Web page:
• Would it be possible to construe Honest Tea within a framework of monetized utilitarianism?
    • Would this be a soft or hard utilitarianism?
  2. Make the case that Seth Goldman founded Honest Tea as an expression of his ethical altruism.

    • Altruists serve the welfare of others. How does Honest Tea serve people’s welfare?
    • What would have to be true about Goldman in terms of his particular abilities and skills for this enterprise to fall under the heading of altruism?
    • Does Goldman sound more like a personal or an impersonal altruist?
  3. Make the case that Seth Goldman founded Honest Tea as an expression of his ethical egoism.

    • What are some of the benefits Goldman could derive from Honest Tea?
    • Before running Honest Tea, Goldman was a big-time mutual fund manager. What kind of benefits could Honest Tea have offered that he couldn’t find in the world of finance?
    • Does Goldman sound more like a personal or an impersonal egoist?
    • In the real world, does it make any difference whether Goldman does enlightened egoism or cause egoism?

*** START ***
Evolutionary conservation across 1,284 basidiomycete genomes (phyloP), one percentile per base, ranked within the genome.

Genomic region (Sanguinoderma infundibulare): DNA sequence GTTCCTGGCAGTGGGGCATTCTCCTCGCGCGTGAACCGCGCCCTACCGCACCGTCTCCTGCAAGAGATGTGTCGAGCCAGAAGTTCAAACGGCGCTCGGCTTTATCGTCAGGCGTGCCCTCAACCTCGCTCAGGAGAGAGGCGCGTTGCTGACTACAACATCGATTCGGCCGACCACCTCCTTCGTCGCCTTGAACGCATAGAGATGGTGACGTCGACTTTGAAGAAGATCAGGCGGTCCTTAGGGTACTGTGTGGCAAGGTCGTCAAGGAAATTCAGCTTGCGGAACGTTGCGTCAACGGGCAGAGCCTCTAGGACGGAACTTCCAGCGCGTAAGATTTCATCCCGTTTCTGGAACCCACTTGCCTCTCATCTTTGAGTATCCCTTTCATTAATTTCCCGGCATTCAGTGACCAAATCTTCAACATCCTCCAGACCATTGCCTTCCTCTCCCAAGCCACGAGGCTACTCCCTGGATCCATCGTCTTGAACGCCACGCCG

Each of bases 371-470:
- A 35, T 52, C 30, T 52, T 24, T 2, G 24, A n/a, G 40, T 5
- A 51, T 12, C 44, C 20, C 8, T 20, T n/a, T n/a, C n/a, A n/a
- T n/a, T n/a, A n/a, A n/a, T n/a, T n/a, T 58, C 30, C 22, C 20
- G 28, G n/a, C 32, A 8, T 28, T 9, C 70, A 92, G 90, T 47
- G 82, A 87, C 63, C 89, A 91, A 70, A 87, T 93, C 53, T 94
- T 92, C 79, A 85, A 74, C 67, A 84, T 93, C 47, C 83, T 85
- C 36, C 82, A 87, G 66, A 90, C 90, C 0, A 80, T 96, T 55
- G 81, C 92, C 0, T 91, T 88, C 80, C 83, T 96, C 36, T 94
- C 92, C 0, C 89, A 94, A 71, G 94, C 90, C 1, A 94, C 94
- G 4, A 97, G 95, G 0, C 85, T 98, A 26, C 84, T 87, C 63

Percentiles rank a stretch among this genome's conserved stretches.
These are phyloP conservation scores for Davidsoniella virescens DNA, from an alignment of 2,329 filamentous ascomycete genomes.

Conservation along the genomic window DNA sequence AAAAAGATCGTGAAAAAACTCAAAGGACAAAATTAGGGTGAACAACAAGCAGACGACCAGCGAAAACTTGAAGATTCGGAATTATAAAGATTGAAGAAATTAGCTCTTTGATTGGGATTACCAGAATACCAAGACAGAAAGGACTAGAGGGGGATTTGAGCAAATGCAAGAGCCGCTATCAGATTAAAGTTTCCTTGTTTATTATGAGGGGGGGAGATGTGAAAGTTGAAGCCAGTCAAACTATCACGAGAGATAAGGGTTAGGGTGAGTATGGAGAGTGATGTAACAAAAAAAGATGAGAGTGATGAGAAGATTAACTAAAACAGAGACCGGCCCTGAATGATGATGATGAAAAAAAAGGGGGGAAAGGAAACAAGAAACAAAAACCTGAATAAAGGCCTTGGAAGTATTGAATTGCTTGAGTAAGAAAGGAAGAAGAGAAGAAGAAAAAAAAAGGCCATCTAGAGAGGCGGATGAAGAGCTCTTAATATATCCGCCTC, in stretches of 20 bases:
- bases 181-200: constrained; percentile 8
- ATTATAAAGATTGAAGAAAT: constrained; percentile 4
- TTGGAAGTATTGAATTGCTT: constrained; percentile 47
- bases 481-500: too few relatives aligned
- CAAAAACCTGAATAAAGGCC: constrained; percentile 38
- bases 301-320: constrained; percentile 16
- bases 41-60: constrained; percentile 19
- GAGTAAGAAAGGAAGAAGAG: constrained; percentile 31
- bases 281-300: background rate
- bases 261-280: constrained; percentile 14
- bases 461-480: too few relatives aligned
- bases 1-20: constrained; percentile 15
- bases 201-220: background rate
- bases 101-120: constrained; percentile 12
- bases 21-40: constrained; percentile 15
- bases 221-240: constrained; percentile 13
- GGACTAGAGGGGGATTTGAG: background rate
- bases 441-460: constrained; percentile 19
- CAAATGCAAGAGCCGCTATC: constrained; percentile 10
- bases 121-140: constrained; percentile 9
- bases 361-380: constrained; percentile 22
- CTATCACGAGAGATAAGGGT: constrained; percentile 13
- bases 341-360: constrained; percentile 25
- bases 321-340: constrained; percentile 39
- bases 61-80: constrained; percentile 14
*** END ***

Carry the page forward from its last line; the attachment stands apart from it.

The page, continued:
4. In this case study, two kinds of drink manufacturers are contrasted: Honest Tea and the hypothetical drink company run by some mercenary businessman lacing drinks with bad chemicals to maximize profits. Looking at this contrast, how could a defender of egoism claim that the best way for healthy drinks to make their way into the general public’s hands (in the medium and long term, anyway) is for Goldman and the mercenary businessman and everyone else to all be egoists?
  5. Assume that Seth Goldman is a cause egoist, someone faking concern for the general welfare in order to provide for his own happiness and pleasure. How could the concept of the invisible hand be introduced to make the claim that Goldman is actually doing more good for the general welfare than he would if he were a utilitarian or even an altruist?